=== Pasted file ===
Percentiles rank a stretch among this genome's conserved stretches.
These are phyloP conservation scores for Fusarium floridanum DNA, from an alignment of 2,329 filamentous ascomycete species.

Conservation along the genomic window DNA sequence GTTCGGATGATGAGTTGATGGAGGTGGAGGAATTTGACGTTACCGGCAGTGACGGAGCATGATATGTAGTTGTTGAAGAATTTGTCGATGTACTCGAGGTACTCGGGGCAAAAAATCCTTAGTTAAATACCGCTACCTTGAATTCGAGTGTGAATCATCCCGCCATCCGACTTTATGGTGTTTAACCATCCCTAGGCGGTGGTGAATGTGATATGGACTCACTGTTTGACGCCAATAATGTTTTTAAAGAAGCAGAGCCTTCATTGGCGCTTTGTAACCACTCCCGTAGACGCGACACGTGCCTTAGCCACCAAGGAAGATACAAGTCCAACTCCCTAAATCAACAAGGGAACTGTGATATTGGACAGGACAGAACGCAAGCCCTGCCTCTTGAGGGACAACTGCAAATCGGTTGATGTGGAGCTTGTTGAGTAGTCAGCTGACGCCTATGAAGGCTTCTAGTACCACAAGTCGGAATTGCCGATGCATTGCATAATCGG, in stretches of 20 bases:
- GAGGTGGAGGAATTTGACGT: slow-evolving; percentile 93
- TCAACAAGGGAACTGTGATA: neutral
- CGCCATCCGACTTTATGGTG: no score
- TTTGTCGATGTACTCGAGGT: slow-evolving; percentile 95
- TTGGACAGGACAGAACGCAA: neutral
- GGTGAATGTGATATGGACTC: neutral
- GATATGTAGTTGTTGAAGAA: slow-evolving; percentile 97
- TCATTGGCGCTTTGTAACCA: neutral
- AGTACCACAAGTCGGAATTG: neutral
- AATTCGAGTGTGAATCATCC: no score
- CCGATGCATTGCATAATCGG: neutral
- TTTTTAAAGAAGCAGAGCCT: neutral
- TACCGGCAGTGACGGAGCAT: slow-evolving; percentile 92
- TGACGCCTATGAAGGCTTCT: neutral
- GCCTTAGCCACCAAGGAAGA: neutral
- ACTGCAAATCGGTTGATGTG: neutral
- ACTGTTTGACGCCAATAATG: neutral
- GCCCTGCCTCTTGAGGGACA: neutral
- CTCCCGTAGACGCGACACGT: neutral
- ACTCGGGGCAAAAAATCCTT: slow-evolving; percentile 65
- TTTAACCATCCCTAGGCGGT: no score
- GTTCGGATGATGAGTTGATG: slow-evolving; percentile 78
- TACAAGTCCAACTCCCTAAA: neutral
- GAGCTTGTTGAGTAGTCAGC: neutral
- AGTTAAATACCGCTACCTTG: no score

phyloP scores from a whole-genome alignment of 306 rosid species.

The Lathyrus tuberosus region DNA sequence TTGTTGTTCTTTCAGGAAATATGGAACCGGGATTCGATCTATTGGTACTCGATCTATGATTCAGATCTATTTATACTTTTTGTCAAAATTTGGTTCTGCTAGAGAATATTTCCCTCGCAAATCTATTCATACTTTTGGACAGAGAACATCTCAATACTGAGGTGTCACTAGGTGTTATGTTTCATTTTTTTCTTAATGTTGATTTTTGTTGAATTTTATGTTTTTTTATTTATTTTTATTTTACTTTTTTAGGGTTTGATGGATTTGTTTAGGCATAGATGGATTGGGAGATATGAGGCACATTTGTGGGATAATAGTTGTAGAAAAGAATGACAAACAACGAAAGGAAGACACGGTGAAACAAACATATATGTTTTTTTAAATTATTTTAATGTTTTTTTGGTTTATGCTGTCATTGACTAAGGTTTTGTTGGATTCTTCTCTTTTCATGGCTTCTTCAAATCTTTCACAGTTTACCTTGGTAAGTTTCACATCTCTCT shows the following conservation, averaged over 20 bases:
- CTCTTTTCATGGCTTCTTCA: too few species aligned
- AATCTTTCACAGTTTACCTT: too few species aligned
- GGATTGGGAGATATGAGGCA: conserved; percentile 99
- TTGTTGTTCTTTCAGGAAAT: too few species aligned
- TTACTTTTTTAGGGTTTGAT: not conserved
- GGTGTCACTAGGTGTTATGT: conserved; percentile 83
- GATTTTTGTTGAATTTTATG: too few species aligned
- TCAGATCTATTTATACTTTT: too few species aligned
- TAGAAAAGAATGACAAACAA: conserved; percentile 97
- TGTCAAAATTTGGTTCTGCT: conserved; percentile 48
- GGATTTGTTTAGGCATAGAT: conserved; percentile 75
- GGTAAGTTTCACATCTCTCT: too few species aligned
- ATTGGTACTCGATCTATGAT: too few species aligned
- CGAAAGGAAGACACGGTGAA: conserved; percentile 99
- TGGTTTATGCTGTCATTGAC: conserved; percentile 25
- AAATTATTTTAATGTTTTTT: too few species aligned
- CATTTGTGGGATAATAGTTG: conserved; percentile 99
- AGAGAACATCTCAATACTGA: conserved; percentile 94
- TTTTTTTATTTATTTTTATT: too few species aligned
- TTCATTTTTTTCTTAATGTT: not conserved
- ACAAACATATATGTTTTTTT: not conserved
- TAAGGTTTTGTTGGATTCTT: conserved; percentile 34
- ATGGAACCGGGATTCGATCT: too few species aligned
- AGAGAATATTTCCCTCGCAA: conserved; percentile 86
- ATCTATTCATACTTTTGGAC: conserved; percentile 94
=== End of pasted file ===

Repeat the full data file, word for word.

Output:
Percentiles rank a stretch among this genome's conserved stretches.
These are phyloP conservation scores for Fusarium floridanum DNA, from an alignment of 2,329 filamentous ascomycete species.

Conservation along the genomic window DNA sequence GTTCGGATGATGAGTTGATGGAGGTGGAGGAATTTGACGTTACCGGCAGTGACGGAGCATGATATGTAGTTGTTGAAGAATTTGTCGATGTACTCGAGGTACTCGGGGCAAAAAATCCTTAGTTAAATACCGCTACCTTGAATTCGAGTGTGAATCATCCCGCCATCCGACTTTATGGTGTTTAACCATCCCTAGGCGGTGGTGAATGTGATATGGACTCACTGTTTGACGCCAATAATGTTTTTAAAGAAGCAGAGCCTTCATTGGCGCTTTGTAACCACTCCCGTAGACGCGACACGTGCCTTAGCCACCAAGGAAGATACAAGTCCAACTCCCTAAATCAACAAGGGAACTGTGATATTGGACAGGACAGAACGCAAGCCCTGCCTCTTGAGGGACAACTGCAAATCGGTTGATGTGGAGCTTGTTGAGTAGTCAGCTGACGCCTATGAAGGCTTCTAGTACCACAAGTCGGAATTGCCGATGCATTGCATAATCGG, in stretches of 20 bases:
- GAGGTGGAGGAATTTGACGT: slow-evolving; percentile 93
- TCAACAAGGGAACTGTGATA: neutral
- CGCCATCCGACTTTATGGTG: no score
- TTTGTCGATGTACTCGAGGT: slow-evolving; percentile 95
- TTGGACAGGACAGAACGCAA: neutral
- GGTGAATGTGATATGGACTC: neutral
- GATATGTAGTTGTTGAAGAA: slow-evolving; percentile 97
- TCATTGGCGCTTTGTAACCA: neutral
- AGTACCACAAGTCGGAATTG: neutral
- AATTCGAGTGTGAATCATCC: no score
- CCGATGCATTGCATAATCGG: neutral
- TTTTTAAAGAAGCAGAGCCT: neutral
- TACCGGCAGTGACGGAGCAT: slow-evolving; percentile 92
- TGACGCCTATGAAGGCTTCT: neutral
- GCCTTAGCCACCAAGGAAGA: neutral
- ACTGCAAATCGGTTGATGTG: neutral
- ACTGTTTGACGCCAATAATG: neutral
- GCCCTGCCTCTTGAGGGACA: neutral
- CTCCCGTAGACGCGACACGT: neutral
- ACTCGGGGCAAAAAATCCTT: slow-evolving; percentile 65
- TTTAACCATCCCTAGGCGGT: no score
- GTTCGGATGATGAGTTGATG: slow-evolving; percentile 78
- TACAAGTCCAACTCCCTAAA: neutral
- GAGCTTGTTGAGTAGTCAGC: neutral
- AGTTAAATACCGCTACCTTG: no score

phyloP scores from a whole-genome alignment of 306 rosid species.

The Lathyrus tuberosus region DNA sequence TTGTTGTTCTTTCAGGAAATATGGAACCGGGATTCGATCTATTGGTACTCGATCTATGATTCAGATCTATTTATACTTTTTGTCAAAATTTGGTTCTGCTAGAGAATATTTCCCTCGCAAATCTATTCATACTTTTGGACAGAGAACATCTCAATACTGAGGTGTCACTAGGTGTTATGTTTCATTTTTTTCTTAATGTTGATTTTTGTTGAATTTTATGTTTTTTTATTTATTTTTATTTTACTTTTTTAGGGTTTGATGGATTTGTTTAGGCATAGATGGATTGGGAGATATGAGGCACATTTGTGGGATAATAGTTGTAGAAAAGAATGACAAACAACGAAAGGAAGACACGGTGAAACAAACATATATGTTTTTTTAAATTATTTTAATGTTTTTTTGGTTTATGCTGTCATTGACTAAGGTTTTGTTGGATTCTTCTCTTTTCATGGCTTCTTCAAATCTTTCACAGTTTACCTTGGTAAGTTTCACATCTCTCT shows the following conservation, averaged over 20 bases:
- CTCTTTTCATGGCTTCTTCA: too few species aligned
- AATCTTTCACAGTTTACCTT: too few species aligned
- GGATTGGGAGATATGAGGCA: conserved; percentile 99
- TTGTTGTTCTTTCAGGAAAT: too few species aligned
- TTACTTTTTTAGGGTTTGAT: not conserved
- GGTGTCACTAGGTGTTATGT: conserved; percentile 83
- GATTTTTGTTGAATTTTATG: too few species aligned
- TCAGATCTATTTATACTTTT: too few species aligned
- TAGAAAAGAATGACAAACAA: conserved; percentile 97
- TGTCAAAATTTGGTTCTGCT: conserved; percentile 48
- GGATTTGTTTAGGCATAGAT: conserved; percentile 75
- GGTAAGTTTCACATCTCTCT: too few species aligned
- ATTGGTACTCGATCTATGAT: too few species aligned
- CGAAAGGAAGACACGGTGAA: conserved; percentile 99
- TGGTTTATGCTGTCATTGAC: conserved; percentile 25
- AAATTATTTTAATGTTTTTT: too few species aligned
- CATTTGTGGGATAATAGTTG: conserved; percentile 99
- AGAGAACATCTCAATACTGA: conserved; percentile 94
- TTTTTTTATTTATTTTTATT: too few species aligned
- TTCATTTTTTTCTTAATGTT: not conserved
- ACAAACATATATGTTTTTTT: not conserved
- TAAGGTTTTGTTGGATTCTT: conserved; percentile 34
- ATGGAACCGGGATTCGATCT: too few species aligned
- AGAGAATATTTCCCTCGCAA: conserved; percentile 86
- ATCTATTCATACTTTTGGAC: conserved; percentile 94